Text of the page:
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The Foxglove Saga by Auberon Waugh
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The Foxglove Saga (1960)

by Auberon Waugh

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Auberon Waugh's first novel, The Foxglove Saga, is a comic novel very much in the style of his father's earlier books and the result is very successful. Its hero, Martin Foxglove, is an abominably flawless paragon. While at school Martin chooses a set of friends considered inappropriate by his family and he abandons his Christian faith. His story and that of his friends, particularly the ugly, middle-class Kenneth Stoat and the unfortunate Martin O'Connor, makes for a slyly humorous and sometimes sadly funny novel.
The plot is intentionally absurd, built around the central character's desire to implement the seven corporal Works of Mercy. The catholic Lady Foxglove parades them one by one, treating the list as if it provided some definitive road map to saintliness, while liberally reinterpreting her own self-interested actions as charitable ones, in order to cross another required work from the list. The irony here is that while the list provides some guidance as to how the merciful should act in advancing the welfare of others, Lady Foxglove's interventions always reduce the happiness of her intended beneficiaries.

I do not claim to have understood all of the sardonic details that Waugh includes but the story has plenty of references that are clear to anyone familiar with twentieth century British literature, especially if the name Waugh is below the title. The comic attitude of the book seems to be that any official machinery—the school, the hospital, the Army—can be made to go wrong by individual determination and lying. I would suggest that it is not Mr. Waugh who is amoral and cruel, but the machinery in which his characters are caught. Anarchism of this sort is viable, if not as a basis for life, at least for a comic novel and in his creation Auberon compares well with his more famous father as his first novel continues the family tradition of irreverent humor. ( )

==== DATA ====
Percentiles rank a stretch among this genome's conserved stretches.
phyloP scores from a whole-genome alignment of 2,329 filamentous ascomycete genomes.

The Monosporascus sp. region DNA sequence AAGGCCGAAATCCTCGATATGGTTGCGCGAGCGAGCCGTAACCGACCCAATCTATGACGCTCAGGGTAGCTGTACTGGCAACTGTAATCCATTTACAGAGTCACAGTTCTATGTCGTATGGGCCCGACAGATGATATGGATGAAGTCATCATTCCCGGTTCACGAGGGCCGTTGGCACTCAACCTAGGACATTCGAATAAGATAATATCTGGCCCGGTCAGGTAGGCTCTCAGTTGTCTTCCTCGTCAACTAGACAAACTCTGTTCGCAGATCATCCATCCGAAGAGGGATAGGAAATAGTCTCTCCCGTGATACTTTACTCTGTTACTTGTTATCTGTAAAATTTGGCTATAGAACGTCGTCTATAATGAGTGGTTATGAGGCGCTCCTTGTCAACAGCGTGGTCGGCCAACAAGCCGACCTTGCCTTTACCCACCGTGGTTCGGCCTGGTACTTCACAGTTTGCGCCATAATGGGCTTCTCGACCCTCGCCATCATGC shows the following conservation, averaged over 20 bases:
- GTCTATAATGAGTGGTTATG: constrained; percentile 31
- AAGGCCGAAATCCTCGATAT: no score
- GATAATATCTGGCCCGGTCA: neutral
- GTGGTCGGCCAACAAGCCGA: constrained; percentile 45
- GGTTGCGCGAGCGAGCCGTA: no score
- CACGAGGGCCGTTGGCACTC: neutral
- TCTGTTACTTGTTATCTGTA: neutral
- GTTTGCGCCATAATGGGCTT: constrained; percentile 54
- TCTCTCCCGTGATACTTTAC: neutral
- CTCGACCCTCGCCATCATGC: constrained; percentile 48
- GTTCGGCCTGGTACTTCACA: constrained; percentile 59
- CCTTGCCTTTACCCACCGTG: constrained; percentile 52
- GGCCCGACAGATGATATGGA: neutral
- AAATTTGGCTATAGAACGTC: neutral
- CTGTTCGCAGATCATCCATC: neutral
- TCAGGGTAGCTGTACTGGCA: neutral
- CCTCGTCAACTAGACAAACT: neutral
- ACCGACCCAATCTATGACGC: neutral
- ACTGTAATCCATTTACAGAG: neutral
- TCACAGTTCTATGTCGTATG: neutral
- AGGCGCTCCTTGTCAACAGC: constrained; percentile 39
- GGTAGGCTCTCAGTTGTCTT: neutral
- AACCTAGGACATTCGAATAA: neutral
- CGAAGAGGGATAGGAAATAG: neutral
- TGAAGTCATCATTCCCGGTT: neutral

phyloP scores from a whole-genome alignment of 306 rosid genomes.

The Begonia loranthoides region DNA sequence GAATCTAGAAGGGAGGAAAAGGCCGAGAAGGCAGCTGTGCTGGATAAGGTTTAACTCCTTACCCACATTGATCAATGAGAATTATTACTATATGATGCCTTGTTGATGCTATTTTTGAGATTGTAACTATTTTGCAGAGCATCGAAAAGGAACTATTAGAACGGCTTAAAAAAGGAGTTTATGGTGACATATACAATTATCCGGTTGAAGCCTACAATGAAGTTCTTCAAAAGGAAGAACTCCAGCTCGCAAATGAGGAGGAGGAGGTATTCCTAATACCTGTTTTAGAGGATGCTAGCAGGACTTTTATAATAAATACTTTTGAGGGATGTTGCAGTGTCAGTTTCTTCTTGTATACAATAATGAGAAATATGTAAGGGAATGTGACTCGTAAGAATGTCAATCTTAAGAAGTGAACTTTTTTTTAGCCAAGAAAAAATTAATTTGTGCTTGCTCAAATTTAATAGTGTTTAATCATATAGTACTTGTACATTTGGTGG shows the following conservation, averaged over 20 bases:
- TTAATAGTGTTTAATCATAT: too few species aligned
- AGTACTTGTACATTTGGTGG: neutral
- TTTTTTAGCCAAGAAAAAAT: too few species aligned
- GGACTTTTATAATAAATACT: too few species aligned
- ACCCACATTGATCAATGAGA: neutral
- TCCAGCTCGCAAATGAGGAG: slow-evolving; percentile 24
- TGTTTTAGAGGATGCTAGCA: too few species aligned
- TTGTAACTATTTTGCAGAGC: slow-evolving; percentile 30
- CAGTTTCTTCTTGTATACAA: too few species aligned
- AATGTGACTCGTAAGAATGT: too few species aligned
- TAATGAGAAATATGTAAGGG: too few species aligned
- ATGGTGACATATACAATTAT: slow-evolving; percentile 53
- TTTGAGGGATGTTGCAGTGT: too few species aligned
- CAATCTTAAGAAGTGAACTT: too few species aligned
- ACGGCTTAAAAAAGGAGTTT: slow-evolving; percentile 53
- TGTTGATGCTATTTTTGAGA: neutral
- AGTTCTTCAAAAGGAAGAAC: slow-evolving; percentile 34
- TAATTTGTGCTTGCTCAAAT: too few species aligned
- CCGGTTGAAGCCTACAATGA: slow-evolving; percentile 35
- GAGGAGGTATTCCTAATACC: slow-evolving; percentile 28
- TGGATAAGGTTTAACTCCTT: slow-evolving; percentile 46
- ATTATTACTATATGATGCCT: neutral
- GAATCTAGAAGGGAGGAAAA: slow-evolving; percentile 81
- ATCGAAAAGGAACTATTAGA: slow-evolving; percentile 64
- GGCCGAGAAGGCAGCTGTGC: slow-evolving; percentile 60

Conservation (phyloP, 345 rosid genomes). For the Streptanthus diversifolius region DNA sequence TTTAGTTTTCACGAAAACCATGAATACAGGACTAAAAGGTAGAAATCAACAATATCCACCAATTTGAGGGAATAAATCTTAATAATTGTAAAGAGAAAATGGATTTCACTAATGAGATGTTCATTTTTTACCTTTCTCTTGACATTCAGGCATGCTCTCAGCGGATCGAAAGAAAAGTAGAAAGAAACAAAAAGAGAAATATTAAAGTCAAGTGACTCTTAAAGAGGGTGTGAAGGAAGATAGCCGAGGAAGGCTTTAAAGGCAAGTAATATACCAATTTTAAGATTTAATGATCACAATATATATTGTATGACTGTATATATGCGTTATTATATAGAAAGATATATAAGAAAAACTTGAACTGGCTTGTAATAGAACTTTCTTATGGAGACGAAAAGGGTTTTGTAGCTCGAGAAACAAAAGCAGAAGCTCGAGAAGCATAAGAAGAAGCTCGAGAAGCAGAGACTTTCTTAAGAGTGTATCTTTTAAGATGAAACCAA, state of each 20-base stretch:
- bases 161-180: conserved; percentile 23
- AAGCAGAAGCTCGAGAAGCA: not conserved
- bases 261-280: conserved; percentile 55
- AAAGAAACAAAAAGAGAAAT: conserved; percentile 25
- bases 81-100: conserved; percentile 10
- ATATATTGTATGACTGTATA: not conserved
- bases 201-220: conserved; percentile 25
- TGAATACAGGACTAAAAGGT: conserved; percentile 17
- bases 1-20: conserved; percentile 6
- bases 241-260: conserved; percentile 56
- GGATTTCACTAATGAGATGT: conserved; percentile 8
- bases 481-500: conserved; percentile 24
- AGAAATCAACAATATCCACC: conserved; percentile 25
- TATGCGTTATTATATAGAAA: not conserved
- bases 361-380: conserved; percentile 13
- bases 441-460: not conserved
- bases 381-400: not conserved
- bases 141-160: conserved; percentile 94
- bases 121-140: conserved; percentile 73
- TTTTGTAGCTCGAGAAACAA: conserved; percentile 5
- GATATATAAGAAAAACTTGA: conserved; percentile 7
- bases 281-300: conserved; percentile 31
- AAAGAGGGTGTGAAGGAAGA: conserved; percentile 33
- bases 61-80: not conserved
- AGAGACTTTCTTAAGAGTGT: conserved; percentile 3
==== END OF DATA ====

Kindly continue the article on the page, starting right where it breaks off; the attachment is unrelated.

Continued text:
1 vote jwhenderson | Mar 14, 2014 |
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For Bobby, Grizelda and Toad
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In the calefactory Brother Thomas's illness was discussed with a certain restraint since nobody seemed quite sure how far one could go in anticipating his death with good taste.
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(Click to show. Warning: May contain spoilers.)
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Amazon.com Product Description (ISBN 0860720810, Paperback)

Auberon Waugh's first novel, The Foxglove Saga, is an imaginative and savage satire. Its hero, Martin Foxglove, is a golden boy. In the eyes of his devout and beautiful mother, Lady Foxglove, he can do no wrong. Despite her unceasing, protective care, Martin chooses a set of wholly unsuitable friends and abandons his Christian faith. He is hell bent on making a bid for freedom, and he holds all the cards, playing them one by one.

(retrieved from Amazon Thu, 12 Mar 2015 18:22:52 -0400)

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